Anchor: Oh, man, I do. We used to jump rope to that… well, I mean, my sisters… Anyway, it went like this. Fudge, fudge, tell the judge, Momma’s got a new born baby. It ain’t no boy, and it ain’t no girl. It’s just an ordinary baby. Wrap it up in tissue paper, send it down the elevator. First floor, stop. Second floor, stop. Third floor, do not stop, ‘cuz H.O.P. spells hop!”

   Jacques: Cool rendition, Brian. And I can see why the parents would prefer that.

   Anchor: Well… just reminiscing. Thanks, Jacques. Let us know how things come out.

     Now, we can’t end without a story about Covid… Oh, wait. We have Jane back on the line from Columbus with some breaking news. Go ahead, Jane.

    Jane: Thanks, Brian. Well, it’s not exactly “breaking news;” it’s part of this morning’s kerfuffle that I just heard about. It seems that, at a market across town, there was a counter demonstration. A bunch of guys in camouflage showed up, carrying assault rifles, and tried to stop the Charmin looters. They also had red hats; my reporter couldn’t quite read what they said – something about “the right to bear asses” – didn’t make sense. I’ll let you know if I hear more. The police were called, but everybody was gone by the time they got to the store.

      Anchor: Curiouser and curiouser. Thanks, Jane. Now, we just have time for a little pandemic news. Mark in Washington, are you still with us?

    Mark: Yes, Brian, I’m here. This isn’t directly about the pandemic, but about the pharmaceutical companies. They saw major profits during the early days of Covid19, when everybody was rushing to get vaccinated. Now that half the country is declining to get their shots, vaccine is going to waste, and the companies are losing money, fast.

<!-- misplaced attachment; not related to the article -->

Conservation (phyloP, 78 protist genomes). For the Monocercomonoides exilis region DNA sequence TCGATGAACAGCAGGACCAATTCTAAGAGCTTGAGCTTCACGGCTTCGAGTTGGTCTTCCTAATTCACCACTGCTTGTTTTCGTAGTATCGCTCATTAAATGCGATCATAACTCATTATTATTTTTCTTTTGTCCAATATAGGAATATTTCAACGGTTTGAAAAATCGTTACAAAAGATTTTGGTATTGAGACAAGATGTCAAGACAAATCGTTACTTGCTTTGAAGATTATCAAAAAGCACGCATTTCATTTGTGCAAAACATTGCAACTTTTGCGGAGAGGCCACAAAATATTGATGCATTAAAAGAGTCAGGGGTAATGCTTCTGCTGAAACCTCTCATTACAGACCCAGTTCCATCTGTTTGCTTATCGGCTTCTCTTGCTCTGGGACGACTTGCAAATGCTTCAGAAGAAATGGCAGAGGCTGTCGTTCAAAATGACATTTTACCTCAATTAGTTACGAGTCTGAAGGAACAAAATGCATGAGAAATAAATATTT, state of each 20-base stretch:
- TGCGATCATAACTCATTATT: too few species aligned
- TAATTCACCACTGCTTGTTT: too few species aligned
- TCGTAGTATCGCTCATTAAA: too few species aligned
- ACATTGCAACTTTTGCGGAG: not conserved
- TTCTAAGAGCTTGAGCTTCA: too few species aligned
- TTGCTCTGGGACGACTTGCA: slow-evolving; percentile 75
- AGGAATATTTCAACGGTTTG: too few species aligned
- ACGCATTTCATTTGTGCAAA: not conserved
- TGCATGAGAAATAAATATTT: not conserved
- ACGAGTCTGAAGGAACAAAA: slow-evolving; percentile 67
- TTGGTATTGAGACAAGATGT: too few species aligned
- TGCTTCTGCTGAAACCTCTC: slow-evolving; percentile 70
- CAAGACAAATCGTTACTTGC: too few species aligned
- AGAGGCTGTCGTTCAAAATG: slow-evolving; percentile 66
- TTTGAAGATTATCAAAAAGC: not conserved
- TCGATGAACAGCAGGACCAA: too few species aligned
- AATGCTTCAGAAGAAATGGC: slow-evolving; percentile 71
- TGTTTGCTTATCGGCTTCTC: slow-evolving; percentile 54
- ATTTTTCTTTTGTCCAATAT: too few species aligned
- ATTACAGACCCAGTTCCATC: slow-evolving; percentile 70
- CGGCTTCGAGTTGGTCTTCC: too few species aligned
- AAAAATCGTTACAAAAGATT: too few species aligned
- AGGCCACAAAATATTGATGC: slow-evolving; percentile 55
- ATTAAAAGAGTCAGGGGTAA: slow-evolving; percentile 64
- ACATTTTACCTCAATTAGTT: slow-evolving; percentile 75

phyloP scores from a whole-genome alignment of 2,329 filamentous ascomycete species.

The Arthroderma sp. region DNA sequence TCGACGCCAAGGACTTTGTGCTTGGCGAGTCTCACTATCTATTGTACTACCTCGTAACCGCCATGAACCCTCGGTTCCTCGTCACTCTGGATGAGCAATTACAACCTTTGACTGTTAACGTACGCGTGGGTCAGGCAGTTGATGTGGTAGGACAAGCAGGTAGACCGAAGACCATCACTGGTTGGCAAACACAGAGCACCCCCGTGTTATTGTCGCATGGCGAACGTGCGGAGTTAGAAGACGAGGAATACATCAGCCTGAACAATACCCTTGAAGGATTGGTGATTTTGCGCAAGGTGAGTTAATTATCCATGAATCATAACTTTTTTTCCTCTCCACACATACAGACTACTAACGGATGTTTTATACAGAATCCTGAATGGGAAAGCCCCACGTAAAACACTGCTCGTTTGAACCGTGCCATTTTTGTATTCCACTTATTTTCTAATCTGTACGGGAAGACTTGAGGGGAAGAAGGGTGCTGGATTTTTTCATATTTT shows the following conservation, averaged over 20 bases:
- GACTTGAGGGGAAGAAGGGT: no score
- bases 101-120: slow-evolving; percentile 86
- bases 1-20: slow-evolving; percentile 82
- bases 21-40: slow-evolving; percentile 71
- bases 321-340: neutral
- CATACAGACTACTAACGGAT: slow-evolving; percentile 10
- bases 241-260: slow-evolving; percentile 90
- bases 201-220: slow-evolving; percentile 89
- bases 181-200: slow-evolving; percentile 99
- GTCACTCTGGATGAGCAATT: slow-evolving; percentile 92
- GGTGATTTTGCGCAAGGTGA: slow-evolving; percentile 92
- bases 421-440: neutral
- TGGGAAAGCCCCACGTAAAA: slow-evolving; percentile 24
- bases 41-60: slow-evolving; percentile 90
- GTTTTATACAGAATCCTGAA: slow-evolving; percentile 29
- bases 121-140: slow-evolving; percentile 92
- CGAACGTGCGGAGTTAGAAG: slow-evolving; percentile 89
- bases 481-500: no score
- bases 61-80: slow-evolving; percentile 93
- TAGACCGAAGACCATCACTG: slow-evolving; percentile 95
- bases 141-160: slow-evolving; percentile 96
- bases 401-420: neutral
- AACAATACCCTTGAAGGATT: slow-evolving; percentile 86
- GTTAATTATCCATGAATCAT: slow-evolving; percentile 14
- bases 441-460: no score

Anchor: I still don’t understand this vaccine resistance.

   Mark: Well, it seems to be all about trust. Even though several million vaccinations have been given, with only a handful of adverse reaction, people are still worried. As one person I interviewed put it, “How can we know it’s safe?”

   Anchor: Go figure.

   Mark: Yep, go figure. However, there is a lot of good news for the drug companies with other products. One that is reputed to clear up your skin is just flying off the shelves – well, out of the pharmacies. It’s kind of curious: the advertisements on TV list about twenty problems that might arise from using the product (actually, have arisen), then end with what seems to me as a pretty ominous statement: “These are not all the bad things that might occur.” Yet, everybody is rushing to get a prescription.”

   Anchor: I guess it’s all about trust.

   Mark: Yeah, I guess. Another best seller is Botox, used to take the wrinkles out of your skin. In addition to a lot of scary warnings about its use in the TV commercials, some famous people have had strong words to say against it. Take Stevie Nicks, who has always been gorgeous and still looks pretty good at 72…

   Anchor: I agree.

   Mark: She said the following in an interview: “I only had it once and it destroyed my face for four months. I would look in the mirror and try and lift my eyebrow and go, ‘Oh, there you are, Satan's angry daughter.’ Never again. I watch a lot of news and I see all the lady newscasters looking like Satan's angry daughters, too.”

   Anchor: I agree… Oh, oh….

   Mark: Brian, are you still there?

   Anchor: (in a whisper) I forgot that Botox is one of our sponsors. (Full voice) Well, thanks for that, Mark. Always interesting to hear about business successes. That’s all for us tonight. See you tomorrow!